Department of Energy 1, Methodology for Counting TQP Personnel and Qualifications FTCP-08-001, Methodology for Counting TQP Personnel and Qualifications FTCP Issue Paper: FTCP-08-001 Approved by FTCP, July 28, 2008 Conference Call PDF icon FTCP-08-001 TQP Personnel and Qualifications More Documents & Publications FTCP-09-001, Safety System Oversight competencies and FAQS Options Technical Qualification Program Self-Assessment Report - Richland Operations Office - 2014 FTCP-09-003,

  3. 2014-03-07 Issuance: Energy Conservation Standards for Automatic Commercial

    Office of Energy Efficiency and Renewable Energy (EERE) Indexed Site

    Ice Makers; Notice of Proposed Rulemaking | Department of Energy 07 Issuance: Energy Conservation Standards for Automatic Commercial Ice Makers; Notice of Proposed Rulemaking 2014-03-07 Issuance: Energy Conservation Standards for Automatic Commercial Ice Makers; Notice of Proposed Rulemaking This document is a pre-publication Federal Register notice of proposed rulemaking regarding energy conservation standards for automatic commercial ice makers, as issued by the Assistant Secretary on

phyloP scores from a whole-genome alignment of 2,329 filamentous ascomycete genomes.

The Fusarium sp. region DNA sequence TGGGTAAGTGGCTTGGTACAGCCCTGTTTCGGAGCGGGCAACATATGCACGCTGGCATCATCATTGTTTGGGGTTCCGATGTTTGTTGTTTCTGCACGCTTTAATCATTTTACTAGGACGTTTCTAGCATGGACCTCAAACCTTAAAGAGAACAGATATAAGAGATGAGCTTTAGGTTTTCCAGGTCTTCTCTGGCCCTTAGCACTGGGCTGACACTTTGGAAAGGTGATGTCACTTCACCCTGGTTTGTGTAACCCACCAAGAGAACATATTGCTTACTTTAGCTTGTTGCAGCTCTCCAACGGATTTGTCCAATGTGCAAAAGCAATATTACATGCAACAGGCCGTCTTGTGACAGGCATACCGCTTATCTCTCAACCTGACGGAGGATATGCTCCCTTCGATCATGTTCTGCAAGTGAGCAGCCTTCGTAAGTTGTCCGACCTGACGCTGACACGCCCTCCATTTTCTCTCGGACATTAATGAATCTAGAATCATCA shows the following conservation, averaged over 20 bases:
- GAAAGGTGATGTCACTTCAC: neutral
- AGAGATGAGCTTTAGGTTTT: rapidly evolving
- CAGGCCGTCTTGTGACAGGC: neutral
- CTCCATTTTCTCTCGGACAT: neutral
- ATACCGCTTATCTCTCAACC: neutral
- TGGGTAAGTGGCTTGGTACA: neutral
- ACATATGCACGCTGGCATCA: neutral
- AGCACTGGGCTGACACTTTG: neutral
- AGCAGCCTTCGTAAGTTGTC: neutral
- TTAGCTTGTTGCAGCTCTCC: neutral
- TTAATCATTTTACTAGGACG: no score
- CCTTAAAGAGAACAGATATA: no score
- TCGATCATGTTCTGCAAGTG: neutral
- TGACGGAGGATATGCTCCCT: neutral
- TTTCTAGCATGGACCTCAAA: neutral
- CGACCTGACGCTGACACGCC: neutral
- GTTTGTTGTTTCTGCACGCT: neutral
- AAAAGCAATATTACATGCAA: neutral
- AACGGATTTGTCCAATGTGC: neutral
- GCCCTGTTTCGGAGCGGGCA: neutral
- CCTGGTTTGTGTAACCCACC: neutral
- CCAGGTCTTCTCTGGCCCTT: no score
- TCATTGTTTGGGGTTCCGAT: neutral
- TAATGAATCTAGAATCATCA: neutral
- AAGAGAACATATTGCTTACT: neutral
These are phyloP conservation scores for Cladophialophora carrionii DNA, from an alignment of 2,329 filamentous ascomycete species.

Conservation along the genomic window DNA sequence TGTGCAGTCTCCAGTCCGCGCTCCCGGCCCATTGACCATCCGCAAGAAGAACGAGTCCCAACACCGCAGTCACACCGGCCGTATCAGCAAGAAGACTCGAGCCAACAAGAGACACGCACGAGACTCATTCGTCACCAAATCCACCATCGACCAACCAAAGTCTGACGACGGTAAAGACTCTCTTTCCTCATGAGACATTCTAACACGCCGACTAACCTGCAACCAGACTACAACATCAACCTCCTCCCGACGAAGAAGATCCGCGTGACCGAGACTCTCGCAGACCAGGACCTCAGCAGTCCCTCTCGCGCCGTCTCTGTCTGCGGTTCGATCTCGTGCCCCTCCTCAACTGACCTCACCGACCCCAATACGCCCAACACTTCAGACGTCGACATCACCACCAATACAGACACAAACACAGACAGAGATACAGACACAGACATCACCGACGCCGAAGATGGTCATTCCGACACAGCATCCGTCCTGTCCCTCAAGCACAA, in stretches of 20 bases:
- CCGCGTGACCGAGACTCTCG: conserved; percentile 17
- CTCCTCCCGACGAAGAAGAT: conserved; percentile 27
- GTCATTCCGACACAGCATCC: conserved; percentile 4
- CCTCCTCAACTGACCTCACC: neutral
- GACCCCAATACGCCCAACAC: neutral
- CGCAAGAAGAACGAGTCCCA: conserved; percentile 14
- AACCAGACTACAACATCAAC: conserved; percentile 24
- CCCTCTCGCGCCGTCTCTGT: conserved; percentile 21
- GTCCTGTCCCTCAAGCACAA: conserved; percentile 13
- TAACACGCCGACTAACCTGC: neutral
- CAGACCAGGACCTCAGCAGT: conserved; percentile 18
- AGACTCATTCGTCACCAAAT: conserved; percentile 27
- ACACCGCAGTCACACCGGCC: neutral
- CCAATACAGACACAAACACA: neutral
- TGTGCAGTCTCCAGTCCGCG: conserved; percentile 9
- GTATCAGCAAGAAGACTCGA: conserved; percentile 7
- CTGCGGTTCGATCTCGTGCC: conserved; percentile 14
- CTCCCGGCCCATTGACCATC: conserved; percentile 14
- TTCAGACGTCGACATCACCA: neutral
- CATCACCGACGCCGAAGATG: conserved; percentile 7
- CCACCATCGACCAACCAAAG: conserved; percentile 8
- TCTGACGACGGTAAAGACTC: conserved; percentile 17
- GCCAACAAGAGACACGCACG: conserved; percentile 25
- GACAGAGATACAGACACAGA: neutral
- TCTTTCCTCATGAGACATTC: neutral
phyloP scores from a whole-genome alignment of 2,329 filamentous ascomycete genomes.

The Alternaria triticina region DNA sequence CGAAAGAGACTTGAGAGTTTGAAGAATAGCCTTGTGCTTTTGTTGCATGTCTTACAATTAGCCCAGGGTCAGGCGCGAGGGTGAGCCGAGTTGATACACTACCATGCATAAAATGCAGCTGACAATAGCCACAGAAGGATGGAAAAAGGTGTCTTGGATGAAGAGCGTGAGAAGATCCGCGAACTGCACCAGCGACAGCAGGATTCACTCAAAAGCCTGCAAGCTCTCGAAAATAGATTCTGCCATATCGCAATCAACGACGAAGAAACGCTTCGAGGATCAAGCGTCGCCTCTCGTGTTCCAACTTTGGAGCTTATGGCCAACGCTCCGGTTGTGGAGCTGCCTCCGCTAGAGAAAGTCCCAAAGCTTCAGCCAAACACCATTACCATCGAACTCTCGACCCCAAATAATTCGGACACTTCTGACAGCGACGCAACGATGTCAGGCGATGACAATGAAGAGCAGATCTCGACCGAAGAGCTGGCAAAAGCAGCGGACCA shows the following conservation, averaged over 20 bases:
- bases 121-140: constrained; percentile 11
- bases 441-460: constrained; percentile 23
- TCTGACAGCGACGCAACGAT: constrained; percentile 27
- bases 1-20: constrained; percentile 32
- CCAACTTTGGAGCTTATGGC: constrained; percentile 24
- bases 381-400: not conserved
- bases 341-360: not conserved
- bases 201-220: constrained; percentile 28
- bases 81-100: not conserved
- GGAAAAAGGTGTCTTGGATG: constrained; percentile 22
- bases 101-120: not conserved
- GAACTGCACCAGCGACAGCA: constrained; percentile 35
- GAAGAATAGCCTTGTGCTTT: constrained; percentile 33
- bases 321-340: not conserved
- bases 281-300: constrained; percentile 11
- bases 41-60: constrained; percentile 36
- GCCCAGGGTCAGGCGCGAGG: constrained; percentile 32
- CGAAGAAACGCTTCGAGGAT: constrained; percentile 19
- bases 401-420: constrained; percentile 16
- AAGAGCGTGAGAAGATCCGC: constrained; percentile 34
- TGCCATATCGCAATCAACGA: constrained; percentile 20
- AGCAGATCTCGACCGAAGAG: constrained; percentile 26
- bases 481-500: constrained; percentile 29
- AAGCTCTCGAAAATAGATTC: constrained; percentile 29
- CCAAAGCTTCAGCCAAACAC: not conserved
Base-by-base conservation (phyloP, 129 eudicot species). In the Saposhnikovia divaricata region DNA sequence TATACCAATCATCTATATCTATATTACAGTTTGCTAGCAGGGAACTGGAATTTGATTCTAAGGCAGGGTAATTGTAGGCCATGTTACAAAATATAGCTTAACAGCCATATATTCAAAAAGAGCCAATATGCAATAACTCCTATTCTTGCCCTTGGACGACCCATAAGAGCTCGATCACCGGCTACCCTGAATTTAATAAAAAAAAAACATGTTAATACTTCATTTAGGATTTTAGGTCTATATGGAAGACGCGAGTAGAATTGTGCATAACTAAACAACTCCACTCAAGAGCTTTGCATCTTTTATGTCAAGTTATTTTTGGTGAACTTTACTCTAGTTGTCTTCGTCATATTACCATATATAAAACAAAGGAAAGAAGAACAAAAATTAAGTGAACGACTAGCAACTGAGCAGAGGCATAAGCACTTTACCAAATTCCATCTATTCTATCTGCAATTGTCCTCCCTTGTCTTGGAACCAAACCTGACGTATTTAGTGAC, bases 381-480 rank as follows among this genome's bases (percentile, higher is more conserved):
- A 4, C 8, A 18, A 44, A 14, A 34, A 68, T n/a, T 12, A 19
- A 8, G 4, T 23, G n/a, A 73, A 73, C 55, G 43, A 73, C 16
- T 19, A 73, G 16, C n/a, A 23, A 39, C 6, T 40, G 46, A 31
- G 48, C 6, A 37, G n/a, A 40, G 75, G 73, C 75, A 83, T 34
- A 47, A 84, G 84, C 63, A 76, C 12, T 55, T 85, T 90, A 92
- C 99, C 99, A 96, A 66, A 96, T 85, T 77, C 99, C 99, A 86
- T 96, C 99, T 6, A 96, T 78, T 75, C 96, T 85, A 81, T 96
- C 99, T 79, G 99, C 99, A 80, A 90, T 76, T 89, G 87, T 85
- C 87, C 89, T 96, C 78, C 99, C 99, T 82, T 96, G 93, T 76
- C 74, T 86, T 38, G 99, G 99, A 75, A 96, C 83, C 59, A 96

4. Semi-automatic delineation using weighted CT-MRI registered images...

    Office of Scientific and Technical Information (OSTI)

    cancer Citation Details In-Document Search Title: Semi-automatic delineation using weighted CT-MRI registered images for radiotherapy of nasopharyngeal cancer Purpose: ...

  5. Vehicle Technologies Office Merit Review 2014: System for Automatically Maintaining Pressure in a Commercial Truck Tire

    Broader source: Energy.gov [DOE]

    Presentation given by Goodyear at 2014 DOE Hydrogen and Fuel Cells Program and Vehicle Technologies Office Annual Merit Review and Peer Evaluation Meeting about a system for automatically...

  6. Rotor assembly and method for automatically processing liquids

    DOE Patents [OSTI]